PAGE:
New York, New York


Box Services LLC photography Studio specializes in digital retouching and production for fashion photographers, magazines, and artists. Their new headquarters, a renovated 17,500-square-foot, three-story, 19th-century building in New York’s Meatpacking District, is a crisp interpretation of an industrial building. The architecture distinguishes the Studio’s digital technologies with reminders of previous occupants—butchers, printers, artists—in the exposed timber construction and formerly low-tech production spaces newly coordinated with high-tech needs.

A massive horizontal security door protects the entrance and folds up to double as an awning during business hours, complementing the district’s ubiquitous canopies. Six large steel sash windows puncture the black painted brick facade.

A new skylight and atrium illuminate workspaces down to the ground floor, organizing the building according to lighting requirements at each stage of production. On the top floor are north-lit presentation rooms behind the facade, the light-filled center, and executive offices. The second floor accommodates administrative space around the atrium, and a darkened retouching Studio at the rear of the building. On the ground floor, the light well illuminates the archive. Open spaces on each floor are designed for both common activities and photo shoots.


Pascal Dangin

Deborah Berke & Partners Architects LLP
220 Fifth Avenue
New York, NY 10001
T: 212 229 9211
F: 212 989 3347

Personnel in architect's firm who should receive special credit:
Stephen Brockman, Principal
Heather Snyder, Project Architect
Elie Derman, Designer

Ross Dalland PE
Suite 301
15 Railroad Ave.
Kingston, NY  12401

Mechanical, Plumbing & Sprinkler: 
Stanislav Slutsky, PE Consulting Engineers
139 Fulton Street
New York, NY 10038

Alex Rodsen, Forum Engineering
139 Fulton Street
New York, NY 10038

General contractor
Taconic Builders, Inc.
275 7th Avenue
21st Floor
New York, NY 10001
T: 212 929 7811
F: 212 929 5190

Catherine Tighe Photographer
25 West Highland Drive #41
Seattle, WA 98119
T: 908 672 6269



Exterior cladding:
Masonry:  painted brick, typ.

Steel:  Bliss Nor-Am

Skylights: Thermo-Vu

Entrance:  Bliss Nor-Am steel entry doors

Metal doors (interior): painted hollow metal interior doors, typ.

Special doors (sound control, X-ray, etc.): darkrooms have revolving darkroom doors by ESECO-Speedmaster

Locksets: All lever handles and latch/locksets by FSB

Hinges: Stanley

Interior finishes:
Custom millwork throughout (both painted and veneered):
WoodPerfect Architectural Woodwork
109 Lincoln Avenue
Pearl River, NY 10965
T: 845 735 9663
F: 845 735 1087

Custom stainless steel photography sinks:
Studio 40
19 Vanderbilt Avenue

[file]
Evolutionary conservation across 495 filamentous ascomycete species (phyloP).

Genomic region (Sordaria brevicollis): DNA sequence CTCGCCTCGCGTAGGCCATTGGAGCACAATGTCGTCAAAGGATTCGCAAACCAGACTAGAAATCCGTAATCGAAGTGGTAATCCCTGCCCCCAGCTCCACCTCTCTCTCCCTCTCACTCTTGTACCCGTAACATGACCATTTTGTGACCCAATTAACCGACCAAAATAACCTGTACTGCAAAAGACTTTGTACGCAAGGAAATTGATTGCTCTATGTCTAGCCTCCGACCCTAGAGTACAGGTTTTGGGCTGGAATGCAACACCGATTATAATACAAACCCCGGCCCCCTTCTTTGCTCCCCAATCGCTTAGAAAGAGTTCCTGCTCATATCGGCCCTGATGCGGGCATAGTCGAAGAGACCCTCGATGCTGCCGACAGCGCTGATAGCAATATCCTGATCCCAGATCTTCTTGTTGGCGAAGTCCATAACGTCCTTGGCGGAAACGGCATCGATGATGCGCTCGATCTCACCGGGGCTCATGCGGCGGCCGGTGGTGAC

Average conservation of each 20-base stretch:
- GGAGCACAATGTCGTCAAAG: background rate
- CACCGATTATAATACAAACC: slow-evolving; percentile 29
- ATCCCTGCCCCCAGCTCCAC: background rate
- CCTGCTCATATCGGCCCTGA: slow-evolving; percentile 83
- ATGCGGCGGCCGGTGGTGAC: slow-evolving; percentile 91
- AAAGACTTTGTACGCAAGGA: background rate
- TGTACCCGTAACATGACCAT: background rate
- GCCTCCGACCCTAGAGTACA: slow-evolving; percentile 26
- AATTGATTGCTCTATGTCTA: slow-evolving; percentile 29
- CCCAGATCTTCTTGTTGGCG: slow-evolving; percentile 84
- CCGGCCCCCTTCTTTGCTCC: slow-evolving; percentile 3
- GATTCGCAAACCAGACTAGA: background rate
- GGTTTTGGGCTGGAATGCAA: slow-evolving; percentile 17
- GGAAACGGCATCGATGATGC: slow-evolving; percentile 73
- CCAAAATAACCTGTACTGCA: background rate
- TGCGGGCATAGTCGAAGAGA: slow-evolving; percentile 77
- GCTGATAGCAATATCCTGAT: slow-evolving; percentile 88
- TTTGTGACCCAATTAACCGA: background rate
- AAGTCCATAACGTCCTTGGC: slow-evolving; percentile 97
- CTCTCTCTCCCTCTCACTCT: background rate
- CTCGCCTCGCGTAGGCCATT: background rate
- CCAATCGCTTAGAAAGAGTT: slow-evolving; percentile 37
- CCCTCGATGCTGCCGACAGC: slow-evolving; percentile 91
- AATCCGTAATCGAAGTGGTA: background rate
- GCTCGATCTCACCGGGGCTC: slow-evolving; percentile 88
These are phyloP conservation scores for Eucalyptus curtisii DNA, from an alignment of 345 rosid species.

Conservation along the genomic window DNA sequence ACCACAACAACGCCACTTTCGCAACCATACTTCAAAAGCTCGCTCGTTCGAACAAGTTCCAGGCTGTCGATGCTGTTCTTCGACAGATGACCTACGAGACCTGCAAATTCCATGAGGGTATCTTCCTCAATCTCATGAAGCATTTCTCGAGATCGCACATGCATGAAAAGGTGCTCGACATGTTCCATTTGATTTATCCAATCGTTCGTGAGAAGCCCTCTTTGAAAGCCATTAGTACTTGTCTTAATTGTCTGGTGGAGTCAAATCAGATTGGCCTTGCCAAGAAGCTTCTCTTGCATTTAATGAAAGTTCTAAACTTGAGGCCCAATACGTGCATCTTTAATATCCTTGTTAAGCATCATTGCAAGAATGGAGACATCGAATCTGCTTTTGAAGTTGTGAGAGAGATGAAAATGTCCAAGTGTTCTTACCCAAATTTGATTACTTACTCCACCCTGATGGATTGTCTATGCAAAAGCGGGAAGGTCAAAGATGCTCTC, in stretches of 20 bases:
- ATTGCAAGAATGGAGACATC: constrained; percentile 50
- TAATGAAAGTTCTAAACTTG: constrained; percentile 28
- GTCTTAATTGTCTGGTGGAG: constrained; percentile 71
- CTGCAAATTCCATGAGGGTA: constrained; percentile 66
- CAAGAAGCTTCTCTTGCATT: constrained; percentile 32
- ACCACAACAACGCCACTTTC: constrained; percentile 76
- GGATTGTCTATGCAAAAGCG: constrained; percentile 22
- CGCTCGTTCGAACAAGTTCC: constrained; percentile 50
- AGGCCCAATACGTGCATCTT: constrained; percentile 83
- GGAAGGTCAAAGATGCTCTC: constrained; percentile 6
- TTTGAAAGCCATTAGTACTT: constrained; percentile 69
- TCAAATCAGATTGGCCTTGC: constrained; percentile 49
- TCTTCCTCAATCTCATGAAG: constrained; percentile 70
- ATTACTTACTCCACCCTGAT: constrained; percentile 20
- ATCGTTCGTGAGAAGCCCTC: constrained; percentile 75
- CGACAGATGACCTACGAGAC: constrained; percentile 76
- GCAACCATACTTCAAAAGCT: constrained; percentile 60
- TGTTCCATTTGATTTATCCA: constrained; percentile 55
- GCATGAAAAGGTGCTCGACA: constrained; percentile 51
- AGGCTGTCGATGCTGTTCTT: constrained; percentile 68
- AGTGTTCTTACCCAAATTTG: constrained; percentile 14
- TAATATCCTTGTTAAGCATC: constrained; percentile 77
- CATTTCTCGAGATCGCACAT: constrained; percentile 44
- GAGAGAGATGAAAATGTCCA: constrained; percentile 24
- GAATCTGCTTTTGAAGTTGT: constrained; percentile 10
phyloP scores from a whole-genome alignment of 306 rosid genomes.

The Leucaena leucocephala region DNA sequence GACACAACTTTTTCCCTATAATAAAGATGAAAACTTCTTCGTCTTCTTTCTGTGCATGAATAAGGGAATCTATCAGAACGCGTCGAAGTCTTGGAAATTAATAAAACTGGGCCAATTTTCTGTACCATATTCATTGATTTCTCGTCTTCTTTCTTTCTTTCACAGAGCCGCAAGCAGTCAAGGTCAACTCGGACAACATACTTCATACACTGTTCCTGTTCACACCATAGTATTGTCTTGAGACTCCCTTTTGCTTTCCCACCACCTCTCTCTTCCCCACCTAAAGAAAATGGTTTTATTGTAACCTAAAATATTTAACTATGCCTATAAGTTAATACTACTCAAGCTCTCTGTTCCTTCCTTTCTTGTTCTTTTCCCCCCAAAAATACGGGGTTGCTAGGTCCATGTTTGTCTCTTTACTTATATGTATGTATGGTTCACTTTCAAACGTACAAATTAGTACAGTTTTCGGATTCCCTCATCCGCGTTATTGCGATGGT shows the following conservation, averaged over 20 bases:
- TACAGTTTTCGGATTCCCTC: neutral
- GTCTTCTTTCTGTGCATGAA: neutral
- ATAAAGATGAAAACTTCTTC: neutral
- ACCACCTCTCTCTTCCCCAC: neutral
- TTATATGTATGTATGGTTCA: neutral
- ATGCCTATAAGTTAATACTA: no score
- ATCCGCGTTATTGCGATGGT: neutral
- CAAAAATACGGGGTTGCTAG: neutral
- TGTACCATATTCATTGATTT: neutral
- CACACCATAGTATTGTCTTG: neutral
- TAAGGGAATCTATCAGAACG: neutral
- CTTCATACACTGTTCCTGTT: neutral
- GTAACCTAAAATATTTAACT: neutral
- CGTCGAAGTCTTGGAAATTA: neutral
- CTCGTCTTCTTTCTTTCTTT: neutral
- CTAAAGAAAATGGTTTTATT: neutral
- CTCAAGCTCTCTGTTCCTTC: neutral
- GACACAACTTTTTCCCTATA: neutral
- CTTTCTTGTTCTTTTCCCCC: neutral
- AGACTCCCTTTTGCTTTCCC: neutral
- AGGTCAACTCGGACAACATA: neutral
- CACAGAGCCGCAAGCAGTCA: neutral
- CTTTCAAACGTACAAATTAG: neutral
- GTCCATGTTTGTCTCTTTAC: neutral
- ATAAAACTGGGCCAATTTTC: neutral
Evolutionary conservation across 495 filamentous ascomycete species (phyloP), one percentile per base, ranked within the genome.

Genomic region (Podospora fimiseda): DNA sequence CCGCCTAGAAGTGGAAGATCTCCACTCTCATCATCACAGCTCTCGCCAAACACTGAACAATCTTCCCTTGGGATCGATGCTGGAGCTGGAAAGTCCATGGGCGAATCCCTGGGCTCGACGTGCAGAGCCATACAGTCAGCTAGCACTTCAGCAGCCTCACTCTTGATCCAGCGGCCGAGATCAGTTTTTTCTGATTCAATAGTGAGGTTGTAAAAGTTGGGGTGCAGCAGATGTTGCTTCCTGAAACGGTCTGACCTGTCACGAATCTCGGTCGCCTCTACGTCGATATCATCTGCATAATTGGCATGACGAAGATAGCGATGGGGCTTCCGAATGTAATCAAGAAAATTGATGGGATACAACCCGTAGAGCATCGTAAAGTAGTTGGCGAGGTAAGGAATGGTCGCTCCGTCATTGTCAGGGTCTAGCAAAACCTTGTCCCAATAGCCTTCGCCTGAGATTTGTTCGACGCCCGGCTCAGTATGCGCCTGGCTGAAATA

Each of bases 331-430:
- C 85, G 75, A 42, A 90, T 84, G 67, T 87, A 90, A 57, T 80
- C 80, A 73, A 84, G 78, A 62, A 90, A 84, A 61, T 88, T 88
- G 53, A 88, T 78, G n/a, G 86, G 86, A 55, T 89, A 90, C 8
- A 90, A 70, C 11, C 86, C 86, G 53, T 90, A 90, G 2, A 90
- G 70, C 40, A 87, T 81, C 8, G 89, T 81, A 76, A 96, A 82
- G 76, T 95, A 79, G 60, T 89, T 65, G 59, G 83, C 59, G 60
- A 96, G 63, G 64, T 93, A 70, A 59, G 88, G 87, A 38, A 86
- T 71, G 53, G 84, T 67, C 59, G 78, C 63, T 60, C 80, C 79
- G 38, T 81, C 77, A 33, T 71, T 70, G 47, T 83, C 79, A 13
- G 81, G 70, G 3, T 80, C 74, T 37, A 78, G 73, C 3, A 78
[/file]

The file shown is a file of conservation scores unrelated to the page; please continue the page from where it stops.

Brooklyn, NY 11205
T: 718 246 7484
F: 718 246 7480

Ready-made kitchen cabinets: Mott Manufacturing

Paints and stains: Benjamin Moore, flat white interior paint, typ.; one office has Benjamin Moore chalkboard paint

Wallcoverings: painted gwb at all office and gallery spaces, typ.; 4”x4” white wall tile at all photography spaces

Paneling: gallery spaces have painted, magnetic metal wall panels for hanging photography work

Plastic laminate: Formica ColorCore at all custom desktops and workstations

Special surfacing:
Custom window and skylight shades: Blindtek Designer Systems, Inc.

Interior ambient lighting: Lightolier fixtures for general lighting, typ.

Task lighting: gallery spaces have Elliptipar fixtures with custom lenses for precise color rendering

Elevators/Escalators: elevator by Zip Systems, Inc.


Specialized photography equipment

Add any additional building components or special equipment that made a significant contribution to this project:
This project was a renovation of an existing three-story warehouse. 

Significant Structural Changes:  On the façade, the existing fire escape was removed and new window and door openings were constructed.  An elevator, two stairwells, and an accessibility ramp were added.  The first floor, which needed to be completely reconstructed, is a structural concrete slab.  Several skylights were added at the upper floor

Finishes:  There were very few, if any, applied interior finishes.  Existing finishes were painted, but were left exposed as much as possible, especially at floors and ceilings (polished concrete at first floor; wood planks on heavy timber beams at upper floors).  Gallery and office spaces were made as pristine as possible, but most other work spaces and circulation spaces expose the ductwork, plumbing pipes, sprinkler pipes, and electrical conduit.